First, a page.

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Open Access Research

Hypoxia-inducible factor (HIF1α) gene expression in human shock states

Julien Textoris12*, Nathalie Beaufils3, Gabrielle Quintana1, Amin Ben Lassoued3, Laurent Zieleskiewicz1, Sandrine Wiramus1, Valéry Blasco1, Nathalie Lesavre4, Claude Martin1, Jean Gabert3 and Marc Leone12

Author Affiliations

1 Service d'anesthésie et de réanimation, Hôpital Nord, Assistance Publique-Hôpitaux de Marseille, Chemin des bourrely, 13915, Marseille, France

2 URMITE, CNRS U7278, INSERM U1095, Faculté de médecine Timone, Aix-Marseille Univ, Boulevard Jean Moulin, 13385, Marseille, France

3 Laboratoire de Biochimie et Biologie Moléculaire, Hôpital Nord, Assistance Publique-Hôpitaux de Marseille, Chemin des bourrely, 13915, Marseille, France

4 Centre d'Investigation Clinique, Hôpital Nord, Assistance Publique-Hôpitaux de Marseille, Chemin des bourrely, 13915, Marseille, France

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Critical Care 2012, 16:R120  doi:10.1186/cc11414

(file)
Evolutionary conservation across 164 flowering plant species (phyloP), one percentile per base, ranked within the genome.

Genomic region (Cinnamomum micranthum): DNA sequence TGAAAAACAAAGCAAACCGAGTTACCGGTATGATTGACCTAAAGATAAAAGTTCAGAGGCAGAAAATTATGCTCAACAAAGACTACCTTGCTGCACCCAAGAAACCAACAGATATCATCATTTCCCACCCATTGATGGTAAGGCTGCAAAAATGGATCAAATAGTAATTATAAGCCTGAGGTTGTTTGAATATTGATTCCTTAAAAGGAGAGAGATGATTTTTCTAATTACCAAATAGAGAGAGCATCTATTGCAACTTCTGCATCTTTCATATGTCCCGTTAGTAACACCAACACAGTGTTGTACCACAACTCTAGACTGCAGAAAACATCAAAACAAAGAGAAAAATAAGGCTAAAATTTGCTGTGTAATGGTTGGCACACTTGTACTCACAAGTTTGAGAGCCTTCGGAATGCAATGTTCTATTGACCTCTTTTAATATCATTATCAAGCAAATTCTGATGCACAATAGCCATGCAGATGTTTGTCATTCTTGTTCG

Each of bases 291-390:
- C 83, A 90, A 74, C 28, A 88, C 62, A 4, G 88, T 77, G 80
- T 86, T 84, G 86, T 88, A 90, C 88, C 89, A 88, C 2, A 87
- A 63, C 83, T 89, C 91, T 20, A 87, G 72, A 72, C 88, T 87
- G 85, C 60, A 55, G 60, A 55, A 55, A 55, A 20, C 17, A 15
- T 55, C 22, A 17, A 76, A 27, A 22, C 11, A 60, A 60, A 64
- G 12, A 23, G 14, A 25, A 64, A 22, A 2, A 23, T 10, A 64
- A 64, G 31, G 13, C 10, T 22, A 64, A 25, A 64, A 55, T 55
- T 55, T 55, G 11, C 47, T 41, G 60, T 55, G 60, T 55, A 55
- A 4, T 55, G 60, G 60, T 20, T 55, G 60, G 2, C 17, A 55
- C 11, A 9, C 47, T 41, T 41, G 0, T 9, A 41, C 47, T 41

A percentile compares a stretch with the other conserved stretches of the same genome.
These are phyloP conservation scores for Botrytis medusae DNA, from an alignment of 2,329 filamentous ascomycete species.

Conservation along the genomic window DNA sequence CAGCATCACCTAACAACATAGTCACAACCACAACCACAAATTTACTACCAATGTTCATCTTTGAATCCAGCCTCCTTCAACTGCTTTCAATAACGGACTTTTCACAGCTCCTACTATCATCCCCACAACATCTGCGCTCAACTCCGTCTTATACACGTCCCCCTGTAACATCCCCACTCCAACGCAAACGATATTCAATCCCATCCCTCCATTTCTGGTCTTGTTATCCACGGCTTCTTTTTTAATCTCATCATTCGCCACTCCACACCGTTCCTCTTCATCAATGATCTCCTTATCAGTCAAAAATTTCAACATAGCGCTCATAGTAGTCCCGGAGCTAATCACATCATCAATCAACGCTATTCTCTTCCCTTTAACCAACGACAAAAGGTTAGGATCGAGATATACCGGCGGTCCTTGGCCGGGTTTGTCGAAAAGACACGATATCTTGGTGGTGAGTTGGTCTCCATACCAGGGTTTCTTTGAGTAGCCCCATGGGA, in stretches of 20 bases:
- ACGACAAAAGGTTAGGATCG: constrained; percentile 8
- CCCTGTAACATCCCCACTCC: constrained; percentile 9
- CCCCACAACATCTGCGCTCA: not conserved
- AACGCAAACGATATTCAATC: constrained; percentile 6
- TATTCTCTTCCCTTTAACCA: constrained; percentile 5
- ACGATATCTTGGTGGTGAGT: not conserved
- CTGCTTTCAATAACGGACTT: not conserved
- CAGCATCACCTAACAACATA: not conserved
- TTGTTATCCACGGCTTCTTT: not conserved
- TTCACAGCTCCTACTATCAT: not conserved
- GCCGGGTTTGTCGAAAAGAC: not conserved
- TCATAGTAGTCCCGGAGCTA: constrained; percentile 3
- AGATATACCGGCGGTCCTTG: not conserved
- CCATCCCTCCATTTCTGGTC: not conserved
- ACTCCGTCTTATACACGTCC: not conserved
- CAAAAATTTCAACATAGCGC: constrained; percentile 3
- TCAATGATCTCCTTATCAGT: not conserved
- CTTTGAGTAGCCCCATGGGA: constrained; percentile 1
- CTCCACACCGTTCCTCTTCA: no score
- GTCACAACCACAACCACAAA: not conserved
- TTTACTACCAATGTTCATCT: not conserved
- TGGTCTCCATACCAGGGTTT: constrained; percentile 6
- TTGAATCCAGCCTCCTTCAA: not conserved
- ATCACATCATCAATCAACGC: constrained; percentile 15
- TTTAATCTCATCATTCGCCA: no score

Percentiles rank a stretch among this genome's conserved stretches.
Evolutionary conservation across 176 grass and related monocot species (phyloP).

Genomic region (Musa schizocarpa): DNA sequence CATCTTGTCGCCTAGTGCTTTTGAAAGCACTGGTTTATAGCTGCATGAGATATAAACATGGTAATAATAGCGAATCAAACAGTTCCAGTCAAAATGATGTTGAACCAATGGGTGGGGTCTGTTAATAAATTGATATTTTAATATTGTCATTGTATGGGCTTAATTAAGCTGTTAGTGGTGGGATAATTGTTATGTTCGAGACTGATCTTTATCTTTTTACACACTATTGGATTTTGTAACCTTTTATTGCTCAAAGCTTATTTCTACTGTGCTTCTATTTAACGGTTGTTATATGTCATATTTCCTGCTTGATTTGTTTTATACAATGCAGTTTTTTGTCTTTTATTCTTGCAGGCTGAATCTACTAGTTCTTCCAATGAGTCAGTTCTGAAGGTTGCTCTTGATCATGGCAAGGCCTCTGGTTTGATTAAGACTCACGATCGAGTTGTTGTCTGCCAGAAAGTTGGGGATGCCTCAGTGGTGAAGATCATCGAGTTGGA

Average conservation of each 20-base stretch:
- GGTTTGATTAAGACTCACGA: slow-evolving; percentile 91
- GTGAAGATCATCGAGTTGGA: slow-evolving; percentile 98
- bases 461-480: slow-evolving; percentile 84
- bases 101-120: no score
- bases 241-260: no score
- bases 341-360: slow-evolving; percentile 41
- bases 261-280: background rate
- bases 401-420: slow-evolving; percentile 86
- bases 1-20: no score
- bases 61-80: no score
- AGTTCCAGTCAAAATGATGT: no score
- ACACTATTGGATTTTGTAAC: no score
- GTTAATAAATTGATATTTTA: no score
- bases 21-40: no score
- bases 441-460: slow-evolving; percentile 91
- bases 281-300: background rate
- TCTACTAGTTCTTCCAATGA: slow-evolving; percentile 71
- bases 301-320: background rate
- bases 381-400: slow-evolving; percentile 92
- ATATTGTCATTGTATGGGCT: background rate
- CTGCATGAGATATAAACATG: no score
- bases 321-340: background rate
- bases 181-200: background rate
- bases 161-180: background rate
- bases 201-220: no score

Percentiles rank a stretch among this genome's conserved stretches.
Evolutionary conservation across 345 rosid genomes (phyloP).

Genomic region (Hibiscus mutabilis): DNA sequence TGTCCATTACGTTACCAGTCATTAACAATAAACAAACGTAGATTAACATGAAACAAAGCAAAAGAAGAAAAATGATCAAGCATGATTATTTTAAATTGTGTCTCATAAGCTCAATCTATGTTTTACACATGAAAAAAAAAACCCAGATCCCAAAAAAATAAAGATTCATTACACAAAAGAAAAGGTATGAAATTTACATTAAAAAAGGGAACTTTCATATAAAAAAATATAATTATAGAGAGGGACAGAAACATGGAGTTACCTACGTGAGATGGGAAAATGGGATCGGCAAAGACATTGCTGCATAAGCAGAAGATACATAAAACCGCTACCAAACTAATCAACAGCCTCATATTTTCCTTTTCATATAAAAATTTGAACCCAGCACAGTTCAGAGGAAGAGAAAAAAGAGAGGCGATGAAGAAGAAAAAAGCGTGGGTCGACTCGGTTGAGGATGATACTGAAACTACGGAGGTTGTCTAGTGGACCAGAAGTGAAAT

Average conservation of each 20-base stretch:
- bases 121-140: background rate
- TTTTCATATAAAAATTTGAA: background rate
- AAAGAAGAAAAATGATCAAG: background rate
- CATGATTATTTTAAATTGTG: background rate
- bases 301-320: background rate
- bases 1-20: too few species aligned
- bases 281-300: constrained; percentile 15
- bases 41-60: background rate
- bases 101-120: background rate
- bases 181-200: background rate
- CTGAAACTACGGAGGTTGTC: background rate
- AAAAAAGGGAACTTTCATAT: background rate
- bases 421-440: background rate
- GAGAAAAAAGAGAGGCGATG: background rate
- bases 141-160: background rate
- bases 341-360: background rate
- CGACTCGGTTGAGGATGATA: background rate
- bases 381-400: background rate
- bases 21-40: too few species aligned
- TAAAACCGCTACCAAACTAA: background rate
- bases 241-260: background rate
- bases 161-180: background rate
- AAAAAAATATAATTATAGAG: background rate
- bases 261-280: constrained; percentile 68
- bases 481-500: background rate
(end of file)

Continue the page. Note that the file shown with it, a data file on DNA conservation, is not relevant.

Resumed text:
Published: 10 July 2012

Abstract

Introduction

Hypoxia-inducible factor-1 (HIF1) controls the expression of genes involved in the cellular response to hypoxia. No information is available on its expression in critically ill patients. Thus, we designed the first clinical study in order to evaluate the role of HIF1α as a prognosis marker in patients suffering from shock.

Methods

Fifty consecutive adult patients with shock and 11 healthy volunteers were prospectively enrolled in the study. RNA was extracted from whole blood samples and expression of HIF1α was assessed over the first four hours of shock. The primary objective was to assess HIF1α as a prognostic marker in shock. Secondary objectives were to evaluate the role of HIF1α as a diagnostic and follow-up marker. Patient survival was evaluated at day 28.

Results

The causes of shock were sepsis (78%), hemorrhage (18%), and cardiac dysfunction (4%). HIF1α expression was significantly higher in the shock patients than in the healthy volunteers (121 (range: 72-168) versus 48 (range: 38-54) normalized copies, P <0.01), whatever the measured isoforms. It was similar in non-survivors and survivors (108 (range 84-183) versus 121(range 72-185) normalized copies, P = 0.92), and did not significantly change within the study period.

Conclusions

The present study is the first to demonstrate an increased expression of HIF1α in patients with shock. Further studies are needed to clarify the potential association with outcome. Our findings reinforce the value of monitoring plasma lactate levels to guide the treatment of shock.